Christmas is a memory now and we have begun the season of Lent. Lent began on Ash Wednesday, February 25 and culminates with our celebration of Easter on April 12. It is a period of forty days less Sundays which is traditionally a time of reflection, re-evaluation and repentance. Throughout Christian history, Lent has been an occasion for looking inwards and focusing on our faith journey and on being in a positive relationship with God.

In thinking about the journey of Lent leading up to Easter, I realized that our culture has commingled secular and ecclesiastical traditions. As with Christmas, with its jolly Santa and gift-giving, Easter is being co-opted by culture with its Easter bunny and colored eggs. We know where Santa came from – St. Nicholas, but what about the Easter Bunny and those colored eggs?

As with many of our Christian traditions, the Easter bunny came to us from ancient fertility stories. The rabbit and the hare are among the most fertile of animals, so they came to represent new life in the spring. The rabbit as an Easter symbol began in Germany, where it was mentioned in writings as early as the 1500s. The first edible Easter bunnies were made in Germany in the early 1800s. German settlers brought the Easter bunny to the United States when they arrived in Pennsylvania Dutch country in the 1700s. A visit from the “Oschter Haws” was a thrill rivaled only by the visit of Christ-Kindel (Kris Kringle) on Christmas Eve. Children believed that if they were good the “Oschter Haws” would lay a nest of colored eggs.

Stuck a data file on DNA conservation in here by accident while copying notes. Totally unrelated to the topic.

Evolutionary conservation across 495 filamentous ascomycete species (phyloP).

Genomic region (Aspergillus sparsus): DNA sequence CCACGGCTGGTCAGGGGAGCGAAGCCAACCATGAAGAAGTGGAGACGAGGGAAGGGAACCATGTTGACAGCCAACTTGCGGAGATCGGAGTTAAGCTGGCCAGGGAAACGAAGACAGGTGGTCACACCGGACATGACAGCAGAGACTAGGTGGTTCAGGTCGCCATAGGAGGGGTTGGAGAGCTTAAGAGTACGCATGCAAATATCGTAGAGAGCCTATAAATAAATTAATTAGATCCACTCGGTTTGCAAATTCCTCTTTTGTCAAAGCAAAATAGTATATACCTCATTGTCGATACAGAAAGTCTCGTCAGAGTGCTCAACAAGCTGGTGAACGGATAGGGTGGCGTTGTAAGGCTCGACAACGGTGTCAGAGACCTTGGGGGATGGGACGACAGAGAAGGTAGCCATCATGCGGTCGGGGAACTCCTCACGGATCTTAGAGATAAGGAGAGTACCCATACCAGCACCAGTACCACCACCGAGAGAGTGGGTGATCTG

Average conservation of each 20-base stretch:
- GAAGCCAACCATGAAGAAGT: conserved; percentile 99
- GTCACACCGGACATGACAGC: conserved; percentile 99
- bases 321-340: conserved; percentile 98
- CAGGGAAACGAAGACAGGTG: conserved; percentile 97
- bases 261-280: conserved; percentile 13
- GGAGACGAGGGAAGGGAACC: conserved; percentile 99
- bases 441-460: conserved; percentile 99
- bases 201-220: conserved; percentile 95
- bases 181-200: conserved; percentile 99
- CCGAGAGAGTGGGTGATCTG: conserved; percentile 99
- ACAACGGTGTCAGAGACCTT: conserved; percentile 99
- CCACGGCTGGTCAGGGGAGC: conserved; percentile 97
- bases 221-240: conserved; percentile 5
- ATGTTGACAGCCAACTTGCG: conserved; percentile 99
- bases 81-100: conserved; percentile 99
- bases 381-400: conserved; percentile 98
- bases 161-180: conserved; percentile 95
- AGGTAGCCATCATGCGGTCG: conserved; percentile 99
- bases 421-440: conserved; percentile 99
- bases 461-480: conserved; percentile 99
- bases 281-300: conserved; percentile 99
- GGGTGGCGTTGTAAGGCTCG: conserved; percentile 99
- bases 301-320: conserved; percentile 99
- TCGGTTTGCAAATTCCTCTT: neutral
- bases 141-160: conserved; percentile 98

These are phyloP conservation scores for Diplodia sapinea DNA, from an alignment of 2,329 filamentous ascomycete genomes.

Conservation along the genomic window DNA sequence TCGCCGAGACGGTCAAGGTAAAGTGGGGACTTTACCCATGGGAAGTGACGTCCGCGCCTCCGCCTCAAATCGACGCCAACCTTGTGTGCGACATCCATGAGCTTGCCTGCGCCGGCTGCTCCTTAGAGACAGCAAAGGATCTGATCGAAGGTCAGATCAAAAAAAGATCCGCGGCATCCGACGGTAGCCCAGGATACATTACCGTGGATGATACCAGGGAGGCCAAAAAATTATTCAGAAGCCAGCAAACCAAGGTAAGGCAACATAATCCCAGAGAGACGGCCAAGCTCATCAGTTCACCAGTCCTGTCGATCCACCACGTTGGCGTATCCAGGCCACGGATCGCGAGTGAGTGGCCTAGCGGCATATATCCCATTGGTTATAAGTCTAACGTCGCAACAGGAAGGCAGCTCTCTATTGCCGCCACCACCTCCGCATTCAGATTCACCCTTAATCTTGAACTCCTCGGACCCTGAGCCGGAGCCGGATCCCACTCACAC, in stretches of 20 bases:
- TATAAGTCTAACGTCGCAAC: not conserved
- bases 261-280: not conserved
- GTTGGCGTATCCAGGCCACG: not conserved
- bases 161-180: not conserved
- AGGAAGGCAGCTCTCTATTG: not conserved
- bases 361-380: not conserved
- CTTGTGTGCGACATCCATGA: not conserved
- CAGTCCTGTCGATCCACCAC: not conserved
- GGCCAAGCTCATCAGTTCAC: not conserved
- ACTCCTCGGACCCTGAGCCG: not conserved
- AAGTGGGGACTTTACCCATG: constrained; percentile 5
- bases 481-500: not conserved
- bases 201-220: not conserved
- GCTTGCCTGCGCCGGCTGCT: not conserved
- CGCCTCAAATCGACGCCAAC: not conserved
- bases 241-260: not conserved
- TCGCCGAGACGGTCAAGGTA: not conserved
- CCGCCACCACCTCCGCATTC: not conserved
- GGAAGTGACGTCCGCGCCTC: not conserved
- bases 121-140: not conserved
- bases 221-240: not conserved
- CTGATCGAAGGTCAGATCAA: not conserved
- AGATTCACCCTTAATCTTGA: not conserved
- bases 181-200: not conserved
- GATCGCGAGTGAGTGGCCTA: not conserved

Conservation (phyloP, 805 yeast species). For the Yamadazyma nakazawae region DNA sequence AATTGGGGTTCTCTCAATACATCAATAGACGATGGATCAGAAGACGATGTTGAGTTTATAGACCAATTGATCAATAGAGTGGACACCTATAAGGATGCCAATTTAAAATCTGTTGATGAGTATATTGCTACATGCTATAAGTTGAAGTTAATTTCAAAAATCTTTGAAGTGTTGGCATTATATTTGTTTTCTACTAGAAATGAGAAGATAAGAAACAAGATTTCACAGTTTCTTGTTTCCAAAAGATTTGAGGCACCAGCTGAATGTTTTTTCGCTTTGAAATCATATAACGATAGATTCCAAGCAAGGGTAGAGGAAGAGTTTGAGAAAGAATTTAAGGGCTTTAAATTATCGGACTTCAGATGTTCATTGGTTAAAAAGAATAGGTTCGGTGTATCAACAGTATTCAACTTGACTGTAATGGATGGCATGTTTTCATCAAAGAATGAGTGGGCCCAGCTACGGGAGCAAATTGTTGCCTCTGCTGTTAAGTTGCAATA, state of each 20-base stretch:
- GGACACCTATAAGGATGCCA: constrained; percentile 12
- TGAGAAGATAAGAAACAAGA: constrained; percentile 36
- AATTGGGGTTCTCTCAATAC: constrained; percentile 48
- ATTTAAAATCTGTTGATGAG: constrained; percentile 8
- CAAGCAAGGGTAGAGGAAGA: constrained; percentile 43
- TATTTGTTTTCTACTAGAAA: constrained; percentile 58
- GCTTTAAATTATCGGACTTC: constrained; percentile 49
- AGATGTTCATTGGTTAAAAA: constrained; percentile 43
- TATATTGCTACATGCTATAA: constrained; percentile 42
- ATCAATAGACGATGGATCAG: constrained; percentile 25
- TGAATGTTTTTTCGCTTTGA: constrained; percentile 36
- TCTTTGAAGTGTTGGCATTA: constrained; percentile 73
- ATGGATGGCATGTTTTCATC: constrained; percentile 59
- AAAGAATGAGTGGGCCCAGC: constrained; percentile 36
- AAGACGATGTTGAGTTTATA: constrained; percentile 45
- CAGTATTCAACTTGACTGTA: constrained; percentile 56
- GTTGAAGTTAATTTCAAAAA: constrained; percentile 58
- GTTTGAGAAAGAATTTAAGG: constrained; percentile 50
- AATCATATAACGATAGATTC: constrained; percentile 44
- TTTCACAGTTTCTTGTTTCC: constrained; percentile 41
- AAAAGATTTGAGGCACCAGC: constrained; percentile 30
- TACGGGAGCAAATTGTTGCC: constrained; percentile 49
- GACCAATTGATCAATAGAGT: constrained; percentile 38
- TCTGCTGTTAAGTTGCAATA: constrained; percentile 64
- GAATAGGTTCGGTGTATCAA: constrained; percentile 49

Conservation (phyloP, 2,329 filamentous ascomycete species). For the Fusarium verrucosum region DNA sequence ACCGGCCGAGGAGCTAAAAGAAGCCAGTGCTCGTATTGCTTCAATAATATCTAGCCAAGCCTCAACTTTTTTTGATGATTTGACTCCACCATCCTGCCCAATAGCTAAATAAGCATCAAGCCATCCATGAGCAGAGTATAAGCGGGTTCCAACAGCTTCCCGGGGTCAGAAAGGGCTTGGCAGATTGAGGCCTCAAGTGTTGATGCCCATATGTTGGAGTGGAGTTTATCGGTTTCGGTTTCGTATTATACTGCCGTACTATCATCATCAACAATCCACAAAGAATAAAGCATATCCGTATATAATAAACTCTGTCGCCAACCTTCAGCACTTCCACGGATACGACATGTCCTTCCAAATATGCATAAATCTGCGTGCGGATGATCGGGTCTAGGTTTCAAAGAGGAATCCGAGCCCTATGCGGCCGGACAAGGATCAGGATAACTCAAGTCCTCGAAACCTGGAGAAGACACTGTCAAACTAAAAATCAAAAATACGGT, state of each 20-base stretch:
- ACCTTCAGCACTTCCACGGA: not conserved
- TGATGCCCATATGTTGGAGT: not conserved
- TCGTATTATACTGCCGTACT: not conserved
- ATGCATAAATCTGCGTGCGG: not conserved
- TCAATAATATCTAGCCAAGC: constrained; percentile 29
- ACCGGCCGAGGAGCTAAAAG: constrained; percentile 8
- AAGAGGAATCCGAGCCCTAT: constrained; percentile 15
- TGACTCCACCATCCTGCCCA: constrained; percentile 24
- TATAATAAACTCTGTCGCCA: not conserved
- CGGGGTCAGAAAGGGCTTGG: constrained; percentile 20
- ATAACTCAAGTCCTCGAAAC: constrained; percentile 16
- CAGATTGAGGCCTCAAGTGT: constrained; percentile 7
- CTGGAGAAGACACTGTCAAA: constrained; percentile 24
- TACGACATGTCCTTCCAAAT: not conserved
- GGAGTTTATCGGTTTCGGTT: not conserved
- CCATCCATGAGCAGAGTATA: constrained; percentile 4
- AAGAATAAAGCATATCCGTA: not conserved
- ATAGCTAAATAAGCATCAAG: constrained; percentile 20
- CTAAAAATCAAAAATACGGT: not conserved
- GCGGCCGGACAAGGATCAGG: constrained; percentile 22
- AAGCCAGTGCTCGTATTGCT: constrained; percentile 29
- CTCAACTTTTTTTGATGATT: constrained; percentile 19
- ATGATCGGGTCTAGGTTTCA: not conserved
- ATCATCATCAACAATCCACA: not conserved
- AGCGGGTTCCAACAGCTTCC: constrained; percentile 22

The use of eggs as a symbol of spring and fertility is also centuries old. Eggs were painted bright colors to represent the sunlight of spring. Colored eggs were also used symbols of love, much like valentines, and given by lovers to one another to express their romantic sentiments. By medieval times, decorated eggs were given as gifts to servants at Easter and to children along with other Easter gifts.

Since Easter is in the spring in most of the Northern Hemisphere, we incorporated spring fertility symbols into our observance of this most sacred of holidays. So, that’s how bunnies and colored eggs came to be associated with our Easter celebration. I don’t advocate that we eliminate the Easter Bunny, colored eggs, or chocolate bunnies for that matter, but let’s keep them in their proper place; one that is secondary to the true observance of Easter.

For me, Easter is a far more important holiday than Christmas. I don’t know of anyone else who died, was buried, and rose again to secure a place for us in eternity. And that’s worth celebrating with bunnies, colored eggs, chocolates, and a whole lot more!

In Christ, Pastor Sharon